Here’s what I know to be true. The whole “no gifts this year to help the less fortunate” thing sounds good and understandably so when you are granting your kids requests by purchasing a new iPad or 65” color tv. When did it become the norm for kids to receive multiple gifts over $100 each? It’s no wonder parents pull their hair out during the holidays. If we were to get a new video game system, that was the only gift under the tree. Well, that and the new digs we were going to wear to Christmas Eve service. No wonder Christmas shopping can be such a drag when we purchase big things each year potentially matching or exceeding last years indulgence. It’s easy to understand why Christmas shopping can be a downer when many families are in debt up to their eyeballs because of other things deemed more necessary (moving out of their "starter home", boat, cars, etc.). Again, things that are not necessarily bad if done within ones means. It's fine if adults agree on the no gift thing...but the kids?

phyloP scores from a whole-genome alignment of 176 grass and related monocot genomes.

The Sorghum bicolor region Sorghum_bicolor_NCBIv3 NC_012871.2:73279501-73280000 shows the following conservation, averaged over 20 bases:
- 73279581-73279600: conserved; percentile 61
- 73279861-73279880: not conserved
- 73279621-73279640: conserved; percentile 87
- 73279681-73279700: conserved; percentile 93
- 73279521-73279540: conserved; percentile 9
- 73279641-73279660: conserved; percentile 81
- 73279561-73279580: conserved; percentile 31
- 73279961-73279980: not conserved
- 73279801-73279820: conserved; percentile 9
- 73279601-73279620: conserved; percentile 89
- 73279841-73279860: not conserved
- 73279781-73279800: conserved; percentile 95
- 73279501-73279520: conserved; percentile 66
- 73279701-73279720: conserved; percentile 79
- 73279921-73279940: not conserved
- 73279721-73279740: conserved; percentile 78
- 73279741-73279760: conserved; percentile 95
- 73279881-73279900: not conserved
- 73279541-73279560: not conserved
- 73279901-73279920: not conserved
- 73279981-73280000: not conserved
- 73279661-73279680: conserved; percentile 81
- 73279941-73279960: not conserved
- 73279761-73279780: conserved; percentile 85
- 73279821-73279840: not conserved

Keeping Christ in Christmas? Why is this even an argument? It is what you make of it. No one can take Christ out of Christmas. If someone has in your world...I wonder how deep a walk you had in the first place. Keeping gifts in Christmas? I can tell you as a guy that came from a family with not a ton of means…getting those gifts each year actually strengthened my faith. The gifts were not huge and expensive because they didn’t need to be. Most of the items were things that we wanted. Perhaps we even circled them in the Sears catalog. I'll be honest...some items were what my parents felt we needed…you know…socks, underwear, etc. An experience Christmas present? That's lingo used over the past few years. If my parents would have said "instead of you getting the G.I. Joe Amphibious Personnel CarrierI, we are going to go to the museum" it may or may not have been met with a bit of a protest. If the big ticket item was not under the tree, we took our gift money and started a fund to work towards that big ticket item.